People don’t often mention classic country and darkwave in the same breath but Tempers make me think of what would happen if Hank Williams and Patsy Cline were simultaneously reincarnated, went out and bought some modern-day gear and settled down in Brooklyn to write electro-tinged laments and darkwave floor-fillers. Electro-pop is the new honky-tonk after all. 

Here’s a game to play called "Is This a Tempers Lyric or a Hank Williams Lyric"?

There’s a space in the night
where I tear a hole
the moon just went
behind the sky
to hide it’s face and cry

Trick question. It’s both. And speaking of both, Hank Williams and Tempers are both adept at taking inconvenient feelings like loneliness, heartbreak and longing and making something beautiful out of them, while each wisely throw some love songs and dance songs into the mix too because we can’t be So Lonesome We Could Cry all the time. A couple caveats to these parallel tracks: Hank Williams never made a concept album based on a German intellectual’s essay on shopping mall architecture and, to my knowledge, Patsy Cline wasn’t ethnically half-Iranian/half-Latvian and nor was she born in Florida and reared in England.

Tempers are the mixed-gender duo of Jasmine Golestaneh and Eddie Cooper and they started putting out singles together in 2013, with their first full-length arriving in 2015. The full-length in question is called Services and just this month they reissued the record on their current label Dais Records--seeing as the original was released on a German label (one factor in their sizeable European following) and only 500 copies pressed on vinyl. Vinyl festishist alert: the re-release can be had in clear vinyl, pink, marble smoke, or plain ol’ black plastic while supplies last.

In conjunction with the reissue, Tempers recorded an aching, acoustic self-cover of “Bright Over Me” the original of which is on Services. Besides this one the other track we got from the duo this year is “The Use of My Belonging.” A bedroom production released over the summer, it’s got a reflective vibe (“Well I didn’t see it coming / now I feel so out of place / what’s the use of my belonging”) written as it was in response to the Black Lives Matter protests and lockdown in the city. And while these two singles are certainly representative of the Year From Hell that somehow still isn’t over, I would submit that Tempers 2019 LP Private Life captures the stupefaction of late 2020 just as well as these other two releases. In fact, I’d go so far to name it the best album of 2020 released in 2019. Read on for further explanation.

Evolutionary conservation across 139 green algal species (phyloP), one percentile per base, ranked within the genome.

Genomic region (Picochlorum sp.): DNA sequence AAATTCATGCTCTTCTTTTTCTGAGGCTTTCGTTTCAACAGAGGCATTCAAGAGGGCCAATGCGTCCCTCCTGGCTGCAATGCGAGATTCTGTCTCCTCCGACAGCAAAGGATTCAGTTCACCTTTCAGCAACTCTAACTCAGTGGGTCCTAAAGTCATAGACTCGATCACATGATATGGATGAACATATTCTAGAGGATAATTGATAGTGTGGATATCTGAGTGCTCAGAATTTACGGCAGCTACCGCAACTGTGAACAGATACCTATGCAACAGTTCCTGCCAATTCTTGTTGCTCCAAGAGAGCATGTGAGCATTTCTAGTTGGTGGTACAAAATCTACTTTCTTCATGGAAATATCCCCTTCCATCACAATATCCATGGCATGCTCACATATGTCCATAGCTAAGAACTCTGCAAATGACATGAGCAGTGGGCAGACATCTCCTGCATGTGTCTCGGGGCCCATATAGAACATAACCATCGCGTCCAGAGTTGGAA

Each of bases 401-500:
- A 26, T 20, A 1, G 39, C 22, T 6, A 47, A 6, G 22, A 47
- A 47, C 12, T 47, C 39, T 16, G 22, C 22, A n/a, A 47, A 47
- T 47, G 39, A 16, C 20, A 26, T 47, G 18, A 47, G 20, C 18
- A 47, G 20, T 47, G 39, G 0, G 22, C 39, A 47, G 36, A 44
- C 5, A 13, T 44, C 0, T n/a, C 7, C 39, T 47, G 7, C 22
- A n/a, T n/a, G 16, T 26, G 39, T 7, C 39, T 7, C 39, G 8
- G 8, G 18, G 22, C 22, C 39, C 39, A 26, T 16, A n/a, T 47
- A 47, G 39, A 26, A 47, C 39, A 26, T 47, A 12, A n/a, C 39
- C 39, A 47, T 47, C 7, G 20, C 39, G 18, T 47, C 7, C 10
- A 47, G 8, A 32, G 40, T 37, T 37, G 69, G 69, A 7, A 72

Take a song like “Peace of Mind” which both in mood and in lyric captures a familiar experience, especially familiar this past year, that's rarely addressed in song--namely just f*cking staring at these four walls--where isolation or boredom or insomnia or quarantine or whatever causes your mind to be both dulled and sharpened to the point where you pick up nearly every surrounding detail of your internal and external landscapes: “Lying in the bath, it’s half past three in the morning / this time alone, this time I know, is overrated / my hand’s a wave, my hand’s a tide, my hand’s a flood / picking up the light, water makes shadows on the wall / my hands a sky, my hand’s a bridge, my hand’s a home / this time alone, I’m feeling now, starting over.” But who actually writes a song about this? Brilliant.


Private Life opens with a song that’ll make your spine tingle if you’re inclined to such feelings. It’s called “Capital Pains” and its opening line is “It’s just a way of killing time” going on to describe a strange but seductive mashup of longing, regret, determination, desperation, voyeurism, and maybe even some hint of fulfillment. These divergent sentiments are mixed-and-matched by a musical backing of danceable electro-rhythms, vocals bathed in wraithlike echo, and occasional waves of double-picked/double-tracked electric guitar that envelop the listener. It’s hard to tell if this is supposed to be the sound of “peace of mind” or the start of the breakdown and maybe that's precisely the point. 

The next song is titled “Leonard Cohen Afterworld” (*ahem* so I can sign eternally *ahem*) and by now you see where this is heading. Taken as a whole Private Life nails the general aura of this current moment in time (including the title) to the extent that I’m convinced Jasmine and Eddie recorded it in 2020 and travelled back in time to 2019 to release the thing and give us all a coping mechanism to deal with the upcoming year. I mean just look at the song titles alone: “More Than You Realized,” “Guidance,” “Daydreams,” “Filters,” and “Sleep.” And the cover image. It's all so very 2020. Given this evidence, you’d be advised to seek out Tempers’ music released next year to see what’s on the horizon for 2022. (Jason Lee)